equal better performance and better pay will not convince people to stay in a poor work environment Canadian employees consider health and dental plans as well as short and long term disability benefits the most important benefits employers can offer In 2012 nearly half of food and beverage businesses offered their employees flex time while a lower percentage offered health dental coverage long term disability and short term eg sick leave coverage On the other hand most businesses offer some form of employee discount or free services to their employees While these types of perks are highly valued by young employees they are less important to older workers Workers particularly young employees also place a high value on the opportunity for advancement In fact when considering an offer of employment Canadians aged 18 to 24 who were looking for work considered potential advancement to be more important than a competitive wage or salary As young workers shrink as a proportion of the labour market offering such career advancement perks may become less beneficial Going forward it is important to maintain an awareness of the items that workers value in order to offer the best possible compensation package The importance of employee benefits Benefit Perk Percent of Businesses Offering Importance to Employees 1 Employee discounts free services 81 5 80 Communications technology cell phone PDA 50 4 86 Company car mileage allowance 49 5 16 Flex time 45 7 15 Group health dental insurance 2 44 8 23 Employee dependent life insurance 37 7 41 Tickets to events 35 4 12 Long term disability 28 7 79 Association memberships 26 4 42 Short term disability sick benefits 21 7 83 Maternity parental leave 2 20 5 07 Telecommuting home based 16 4 79 Registered pension plan 14 7 40 Group RRSP 12 5 94 On site amenities 4 4 63 Opportunity for advancement Not asked 8 26 Source CTHRC 1 Rated on a scale of 1 to 10 where 10 indicated the perk or benefits was highly important 2 Benefits additional to legislated requirements Non wage considerations important Foodservice businesses are not only competing with one another when it comes to attracting and retaining staff they are competing with other industries Depending on the competing sector or industry the ability of foodservice operators to compete head to head on wage may be a substantial challenge Therefore highlighting the non wage benefits of working in the sector is key to a successful attraction and retention strategy If workers only cared about the wages they earned one could assume that giving raises to employees would result in higher retention rates But a recent global survey from the iOpener Institute for People and Performance found there was no correlation between pay increases and retention rates Employee engagement was identified as more important in retaining staff This was particularly true for the younger Gen Y generation Projected labour shortages in food and beverage services by province 2030 Happy workers stay the course The iOpener findings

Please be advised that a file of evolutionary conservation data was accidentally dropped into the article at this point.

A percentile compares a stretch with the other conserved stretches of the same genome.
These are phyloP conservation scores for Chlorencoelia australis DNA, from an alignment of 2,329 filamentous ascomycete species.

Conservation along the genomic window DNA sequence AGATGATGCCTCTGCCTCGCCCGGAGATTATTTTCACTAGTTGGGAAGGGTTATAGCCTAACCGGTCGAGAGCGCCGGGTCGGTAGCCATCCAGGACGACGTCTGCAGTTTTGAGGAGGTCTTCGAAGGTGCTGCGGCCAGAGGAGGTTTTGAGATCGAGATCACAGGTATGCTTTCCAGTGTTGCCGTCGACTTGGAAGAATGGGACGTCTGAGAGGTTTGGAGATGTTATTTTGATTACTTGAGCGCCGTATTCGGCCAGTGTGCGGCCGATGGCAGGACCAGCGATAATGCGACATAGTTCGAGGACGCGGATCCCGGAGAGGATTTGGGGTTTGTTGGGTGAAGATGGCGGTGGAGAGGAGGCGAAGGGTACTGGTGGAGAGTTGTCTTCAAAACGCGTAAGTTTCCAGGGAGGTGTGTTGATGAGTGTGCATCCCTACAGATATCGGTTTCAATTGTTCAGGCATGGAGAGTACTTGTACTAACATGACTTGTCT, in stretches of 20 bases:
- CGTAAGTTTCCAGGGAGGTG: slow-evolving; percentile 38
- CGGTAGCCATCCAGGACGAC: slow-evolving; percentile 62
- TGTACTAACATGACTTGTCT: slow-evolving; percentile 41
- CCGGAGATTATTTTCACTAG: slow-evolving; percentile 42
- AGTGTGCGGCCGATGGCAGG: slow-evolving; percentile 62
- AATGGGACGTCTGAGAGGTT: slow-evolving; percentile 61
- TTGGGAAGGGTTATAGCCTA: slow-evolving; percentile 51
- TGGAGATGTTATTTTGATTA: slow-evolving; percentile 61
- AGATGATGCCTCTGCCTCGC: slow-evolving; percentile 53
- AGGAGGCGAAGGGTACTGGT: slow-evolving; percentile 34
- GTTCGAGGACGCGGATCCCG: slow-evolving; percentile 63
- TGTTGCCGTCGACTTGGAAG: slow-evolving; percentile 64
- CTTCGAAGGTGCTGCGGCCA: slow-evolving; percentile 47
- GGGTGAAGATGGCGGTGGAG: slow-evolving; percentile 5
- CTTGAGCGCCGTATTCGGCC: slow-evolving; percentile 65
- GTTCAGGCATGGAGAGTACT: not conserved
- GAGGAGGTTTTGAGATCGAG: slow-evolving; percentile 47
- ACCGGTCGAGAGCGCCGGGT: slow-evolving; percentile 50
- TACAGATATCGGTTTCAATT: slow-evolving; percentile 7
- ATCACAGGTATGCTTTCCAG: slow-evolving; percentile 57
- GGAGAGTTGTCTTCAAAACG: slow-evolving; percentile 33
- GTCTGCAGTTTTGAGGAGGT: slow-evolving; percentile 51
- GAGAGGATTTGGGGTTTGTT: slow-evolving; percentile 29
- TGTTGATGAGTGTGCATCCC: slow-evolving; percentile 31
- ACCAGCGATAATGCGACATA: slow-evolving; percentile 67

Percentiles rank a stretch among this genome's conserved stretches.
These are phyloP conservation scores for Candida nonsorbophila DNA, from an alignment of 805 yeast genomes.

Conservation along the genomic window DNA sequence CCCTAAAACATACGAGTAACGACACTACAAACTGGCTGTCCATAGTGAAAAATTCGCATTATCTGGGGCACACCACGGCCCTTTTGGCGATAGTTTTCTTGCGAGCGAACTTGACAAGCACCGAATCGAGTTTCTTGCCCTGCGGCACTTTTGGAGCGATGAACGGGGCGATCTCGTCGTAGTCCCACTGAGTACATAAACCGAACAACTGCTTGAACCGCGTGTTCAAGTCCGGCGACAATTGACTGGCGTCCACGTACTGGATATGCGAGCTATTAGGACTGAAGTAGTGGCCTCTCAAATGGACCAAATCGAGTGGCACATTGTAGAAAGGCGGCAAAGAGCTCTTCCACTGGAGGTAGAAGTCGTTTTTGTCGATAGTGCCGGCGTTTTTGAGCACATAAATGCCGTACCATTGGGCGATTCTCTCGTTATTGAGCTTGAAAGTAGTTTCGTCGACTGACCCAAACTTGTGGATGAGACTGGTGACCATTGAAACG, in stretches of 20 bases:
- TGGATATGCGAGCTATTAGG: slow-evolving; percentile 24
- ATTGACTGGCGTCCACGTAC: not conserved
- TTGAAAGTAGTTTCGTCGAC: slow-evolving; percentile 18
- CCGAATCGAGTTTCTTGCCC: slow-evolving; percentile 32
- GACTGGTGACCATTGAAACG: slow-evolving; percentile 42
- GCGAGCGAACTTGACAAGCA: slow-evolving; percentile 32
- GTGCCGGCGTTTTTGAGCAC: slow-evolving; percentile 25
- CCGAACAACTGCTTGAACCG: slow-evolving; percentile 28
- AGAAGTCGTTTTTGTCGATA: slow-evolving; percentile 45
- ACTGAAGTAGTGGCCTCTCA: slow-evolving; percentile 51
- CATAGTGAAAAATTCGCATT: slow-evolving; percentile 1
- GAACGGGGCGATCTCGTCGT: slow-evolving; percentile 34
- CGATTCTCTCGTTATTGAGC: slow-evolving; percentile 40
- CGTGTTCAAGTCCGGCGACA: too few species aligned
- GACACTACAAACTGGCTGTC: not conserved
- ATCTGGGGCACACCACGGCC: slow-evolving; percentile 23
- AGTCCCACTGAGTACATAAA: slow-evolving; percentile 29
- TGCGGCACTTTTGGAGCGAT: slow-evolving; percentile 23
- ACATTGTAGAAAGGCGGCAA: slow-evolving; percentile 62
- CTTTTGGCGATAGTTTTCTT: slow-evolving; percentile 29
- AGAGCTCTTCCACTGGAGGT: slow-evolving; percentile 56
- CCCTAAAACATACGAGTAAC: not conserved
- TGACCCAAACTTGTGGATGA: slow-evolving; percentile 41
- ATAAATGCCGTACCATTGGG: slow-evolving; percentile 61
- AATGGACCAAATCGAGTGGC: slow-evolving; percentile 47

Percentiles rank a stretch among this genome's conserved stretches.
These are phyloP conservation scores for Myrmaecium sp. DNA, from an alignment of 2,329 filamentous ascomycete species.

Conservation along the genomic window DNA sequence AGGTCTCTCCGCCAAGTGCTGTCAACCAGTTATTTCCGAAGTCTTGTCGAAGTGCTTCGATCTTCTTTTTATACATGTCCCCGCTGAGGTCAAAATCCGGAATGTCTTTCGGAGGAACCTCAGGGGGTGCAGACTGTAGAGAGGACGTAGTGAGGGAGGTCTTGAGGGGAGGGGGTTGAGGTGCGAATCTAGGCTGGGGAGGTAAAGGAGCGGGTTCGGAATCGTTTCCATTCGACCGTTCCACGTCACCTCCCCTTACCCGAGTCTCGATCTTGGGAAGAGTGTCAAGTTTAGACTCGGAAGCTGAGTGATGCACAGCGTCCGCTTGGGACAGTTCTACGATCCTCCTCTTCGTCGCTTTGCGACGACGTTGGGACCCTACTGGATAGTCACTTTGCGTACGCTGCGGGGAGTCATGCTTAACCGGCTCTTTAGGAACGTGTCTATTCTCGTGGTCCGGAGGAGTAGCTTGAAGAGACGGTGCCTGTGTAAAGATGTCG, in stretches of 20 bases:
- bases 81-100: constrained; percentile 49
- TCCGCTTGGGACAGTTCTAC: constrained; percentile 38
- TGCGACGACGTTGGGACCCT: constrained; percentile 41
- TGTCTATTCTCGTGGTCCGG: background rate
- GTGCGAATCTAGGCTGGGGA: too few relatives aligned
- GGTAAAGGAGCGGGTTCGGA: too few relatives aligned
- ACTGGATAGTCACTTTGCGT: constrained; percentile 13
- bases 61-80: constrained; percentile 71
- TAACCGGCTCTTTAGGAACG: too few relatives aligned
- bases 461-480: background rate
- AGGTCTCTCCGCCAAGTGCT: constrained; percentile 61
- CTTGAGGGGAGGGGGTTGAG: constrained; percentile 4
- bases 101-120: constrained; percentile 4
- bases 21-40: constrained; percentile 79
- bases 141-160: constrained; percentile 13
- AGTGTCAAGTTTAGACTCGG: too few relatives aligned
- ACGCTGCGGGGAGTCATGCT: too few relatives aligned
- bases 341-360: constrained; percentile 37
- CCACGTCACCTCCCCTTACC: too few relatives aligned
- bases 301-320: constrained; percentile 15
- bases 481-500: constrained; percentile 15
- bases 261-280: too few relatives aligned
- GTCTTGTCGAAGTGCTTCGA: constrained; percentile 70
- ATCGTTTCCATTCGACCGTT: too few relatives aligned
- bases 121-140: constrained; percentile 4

Original URL path: http://www.restaurantcentral.ca/engagedfoodserviceworkforce.aspx (2016-02-14)
    Open archived version from archive

  • Staff and customer rewards are priceless at restaurants and foodservice operations
    filled with price discounts limited time offer deals loyalty programs and reward points the need to trump a competitor in an attempt to build traffic and customer loyalty seem like an infinite immediate need While these programs often have outstanding results and do have merit there are other meaningful ways to resonate with both our customers and our valued employees who serve them Did I mention they are free and don t cost a cent Yes in some recent heart to heart surveys with dedicated foodservice industry personnel and clientele I was reminded that recognition is an incredibly powerful reward Staff want to be recognized for their extra efforts by their Manager Being noticed by your peers for an exceptional job raises self worth exponentially The reward can be the ability to select your own shifts choose your section get preferred parking or be able to bring in friends for a dinner on the house The same is so true for customers We do like to stand out in the crowd and be called by name remembered for our patronage or receive any form of VIP treatment Again with no cost to an owner operator special seating an enhanced celebration

    Original URL path: http://www.restaurantcentral.ca/staffcustomerrewards.aspx (2016-02-14)
    Open archived version from archive



  •